If you are studying at Uni or TAFE, it might go unnoticed that you’re skipping lots of classes or failing a subject. Talk to your lecturers, tutors or department heads to work out a strategy to cope with your study workload while you are dealing with cancer.
Depending on your treatment and side effects, you may want to defer your studies for a year or apply for special consideration when you take your exams.
If you need to leave town for treatment or cannot get to classes, you might study externally or online.
Most campuses have a Student Services Centre that provides counselling and support. Take advantage of whatever is on offer to help you get through this time.
Some YCSs have an education/vocation consultant, or another member of your YCS team who can tell you about support available to help you continue studying while you’re having treatment and to return when you’re feeling better.
Don’t push yourself
Even if you can continue studying or when you go back to Uni or TAFE, you might find it hard to keep up because you need to go to appointments, get really tired or just feel crappy.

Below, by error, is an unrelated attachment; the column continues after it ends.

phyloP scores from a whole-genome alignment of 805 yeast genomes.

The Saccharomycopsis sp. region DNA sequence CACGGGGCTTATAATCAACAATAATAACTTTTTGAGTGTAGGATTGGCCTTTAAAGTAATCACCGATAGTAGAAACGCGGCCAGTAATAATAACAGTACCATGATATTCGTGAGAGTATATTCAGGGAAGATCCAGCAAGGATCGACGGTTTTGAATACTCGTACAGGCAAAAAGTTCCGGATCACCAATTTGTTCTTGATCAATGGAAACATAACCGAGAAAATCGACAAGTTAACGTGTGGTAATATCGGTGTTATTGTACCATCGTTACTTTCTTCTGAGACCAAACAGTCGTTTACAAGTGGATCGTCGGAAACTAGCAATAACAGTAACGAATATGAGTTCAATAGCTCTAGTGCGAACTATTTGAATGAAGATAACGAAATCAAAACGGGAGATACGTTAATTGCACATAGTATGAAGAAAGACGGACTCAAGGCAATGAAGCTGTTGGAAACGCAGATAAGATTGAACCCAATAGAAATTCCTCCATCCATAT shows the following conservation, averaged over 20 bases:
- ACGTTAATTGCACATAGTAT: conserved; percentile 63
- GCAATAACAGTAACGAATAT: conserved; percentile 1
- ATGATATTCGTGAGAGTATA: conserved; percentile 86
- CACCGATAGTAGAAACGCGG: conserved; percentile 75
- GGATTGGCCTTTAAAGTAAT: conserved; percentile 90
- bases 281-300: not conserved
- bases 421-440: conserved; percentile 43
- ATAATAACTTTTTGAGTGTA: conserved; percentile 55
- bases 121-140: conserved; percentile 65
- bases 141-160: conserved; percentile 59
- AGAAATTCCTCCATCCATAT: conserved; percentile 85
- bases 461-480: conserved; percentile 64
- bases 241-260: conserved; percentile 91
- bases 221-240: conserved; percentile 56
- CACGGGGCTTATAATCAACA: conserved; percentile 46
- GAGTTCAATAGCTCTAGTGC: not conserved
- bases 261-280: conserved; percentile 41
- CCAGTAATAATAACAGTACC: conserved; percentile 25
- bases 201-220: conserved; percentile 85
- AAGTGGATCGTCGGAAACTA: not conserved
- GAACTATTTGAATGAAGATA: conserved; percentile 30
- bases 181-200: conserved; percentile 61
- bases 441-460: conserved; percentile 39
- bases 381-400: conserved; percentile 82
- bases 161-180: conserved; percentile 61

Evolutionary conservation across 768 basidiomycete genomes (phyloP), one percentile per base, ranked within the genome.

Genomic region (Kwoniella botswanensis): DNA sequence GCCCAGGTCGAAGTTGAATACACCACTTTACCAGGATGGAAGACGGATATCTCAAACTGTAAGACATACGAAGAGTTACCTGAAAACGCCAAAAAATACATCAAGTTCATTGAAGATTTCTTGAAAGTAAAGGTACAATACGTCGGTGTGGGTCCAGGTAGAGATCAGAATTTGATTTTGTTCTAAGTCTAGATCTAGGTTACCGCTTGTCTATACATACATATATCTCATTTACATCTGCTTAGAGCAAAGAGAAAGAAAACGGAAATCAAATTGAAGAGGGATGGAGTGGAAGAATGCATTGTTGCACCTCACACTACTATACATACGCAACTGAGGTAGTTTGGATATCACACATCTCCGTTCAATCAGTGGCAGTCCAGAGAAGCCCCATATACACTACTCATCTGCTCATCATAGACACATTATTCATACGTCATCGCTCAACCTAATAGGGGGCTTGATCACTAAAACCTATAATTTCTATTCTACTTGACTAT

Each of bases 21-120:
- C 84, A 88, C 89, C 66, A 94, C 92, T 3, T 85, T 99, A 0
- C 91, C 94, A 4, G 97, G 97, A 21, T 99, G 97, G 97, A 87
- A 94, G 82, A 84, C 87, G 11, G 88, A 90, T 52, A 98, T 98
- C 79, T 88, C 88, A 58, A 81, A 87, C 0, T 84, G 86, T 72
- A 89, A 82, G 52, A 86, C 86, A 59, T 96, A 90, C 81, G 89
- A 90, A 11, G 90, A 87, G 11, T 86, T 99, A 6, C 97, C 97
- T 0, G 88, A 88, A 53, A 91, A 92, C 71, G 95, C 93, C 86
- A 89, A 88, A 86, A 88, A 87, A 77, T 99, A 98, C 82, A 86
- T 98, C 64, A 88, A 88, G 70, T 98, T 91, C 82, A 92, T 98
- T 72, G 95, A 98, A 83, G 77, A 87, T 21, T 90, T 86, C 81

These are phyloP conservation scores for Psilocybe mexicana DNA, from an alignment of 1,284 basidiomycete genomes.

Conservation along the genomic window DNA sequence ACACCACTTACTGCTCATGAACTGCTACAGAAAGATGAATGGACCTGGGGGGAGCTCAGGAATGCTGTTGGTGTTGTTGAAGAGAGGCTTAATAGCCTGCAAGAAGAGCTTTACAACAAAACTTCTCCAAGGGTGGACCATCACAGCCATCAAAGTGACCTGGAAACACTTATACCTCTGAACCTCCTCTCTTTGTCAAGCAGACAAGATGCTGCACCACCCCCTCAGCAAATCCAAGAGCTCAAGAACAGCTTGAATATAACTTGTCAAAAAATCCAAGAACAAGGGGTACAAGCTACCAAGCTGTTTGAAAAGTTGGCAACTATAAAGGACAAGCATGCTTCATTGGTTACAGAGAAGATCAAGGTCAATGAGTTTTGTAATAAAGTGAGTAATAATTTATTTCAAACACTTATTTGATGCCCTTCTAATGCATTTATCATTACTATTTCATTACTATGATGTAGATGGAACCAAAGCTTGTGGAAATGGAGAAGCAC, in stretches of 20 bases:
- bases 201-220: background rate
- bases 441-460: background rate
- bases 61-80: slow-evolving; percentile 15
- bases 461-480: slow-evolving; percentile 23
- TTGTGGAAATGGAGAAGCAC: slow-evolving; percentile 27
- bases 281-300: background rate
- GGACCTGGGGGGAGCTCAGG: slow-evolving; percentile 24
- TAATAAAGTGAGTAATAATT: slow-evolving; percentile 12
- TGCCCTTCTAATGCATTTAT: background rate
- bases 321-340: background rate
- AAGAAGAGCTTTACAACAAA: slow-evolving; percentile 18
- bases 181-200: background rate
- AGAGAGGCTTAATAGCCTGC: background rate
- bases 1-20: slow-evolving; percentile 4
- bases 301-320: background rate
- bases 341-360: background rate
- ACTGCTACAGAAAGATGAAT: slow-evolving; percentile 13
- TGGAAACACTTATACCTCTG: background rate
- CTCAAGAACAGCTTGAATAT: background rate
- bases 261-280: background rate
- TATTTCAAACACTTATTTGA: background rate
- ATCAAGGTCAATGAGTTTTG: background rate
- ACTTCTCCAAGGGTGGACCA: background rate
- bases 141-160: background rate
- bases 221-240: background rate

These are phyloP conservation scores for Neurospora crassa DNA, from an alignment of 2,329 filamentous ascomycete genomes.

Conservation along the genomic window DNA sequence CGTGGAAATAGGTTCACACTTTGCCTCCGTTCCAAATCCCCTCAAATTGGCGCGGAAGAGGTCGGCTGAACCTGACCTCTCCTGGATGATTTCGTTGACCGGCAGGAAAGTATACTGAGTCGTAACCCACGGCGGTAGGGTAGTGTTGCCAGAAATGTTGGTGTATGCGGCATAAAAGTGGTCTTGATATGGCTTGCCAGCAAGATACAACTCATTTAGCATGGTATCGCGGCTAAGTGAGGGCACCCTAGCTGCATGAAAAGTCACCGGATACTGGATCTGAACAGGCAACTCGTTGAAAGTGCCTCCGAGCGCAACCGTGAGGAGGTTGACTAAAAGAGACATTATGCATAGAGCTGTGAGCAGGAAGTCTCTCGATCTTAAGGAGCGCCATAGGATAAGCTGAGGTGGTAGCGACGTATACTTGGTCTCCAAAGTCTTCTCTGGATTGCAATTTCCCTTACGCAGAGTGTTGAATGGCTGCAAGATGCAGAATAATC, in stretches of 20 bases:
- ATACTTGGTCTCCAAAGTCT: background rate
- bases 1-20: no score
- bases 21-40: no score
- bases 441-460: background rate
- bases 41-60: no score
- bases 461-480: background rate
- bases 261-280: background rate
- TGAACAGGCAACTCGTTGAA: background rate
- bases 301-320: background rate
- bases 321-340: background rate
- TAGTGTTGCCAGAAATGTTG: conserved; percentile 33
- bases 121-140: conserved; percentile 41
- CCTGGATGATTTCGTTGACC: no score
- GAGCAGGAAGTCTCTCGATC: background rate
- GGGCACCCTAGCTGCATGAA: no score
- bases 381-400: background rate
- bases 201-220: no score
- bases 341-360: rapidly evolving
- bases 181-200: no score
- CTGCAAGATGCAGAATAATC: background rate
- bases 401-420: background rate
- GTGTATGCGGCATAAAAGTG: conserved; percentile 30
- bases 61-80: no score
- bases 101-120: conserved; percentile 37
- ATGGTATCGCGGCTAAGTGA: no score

Try not to stress. Study can wait until you are well again.
You might feel ready to jump right back into study and make up for lost time. But don’t be surprised if you don’t find it that easy and your grades aren’t what they used to be. This might be because you’ve been away for a long time, or because your treatment has made it harder to concentrate or understand and remember new information (chemo brain!).
Your health and getting better is the most important thing at this time, and you (and your parents) might have to adjust your expectations for now.
Talk to people who’ve done it
It can help to meet up or chat online with other young people with cancer who are dealing with similar issues or can offer advice about getting back to study after cancer. Ask your YCS team about peer support groups, or contact Canteen.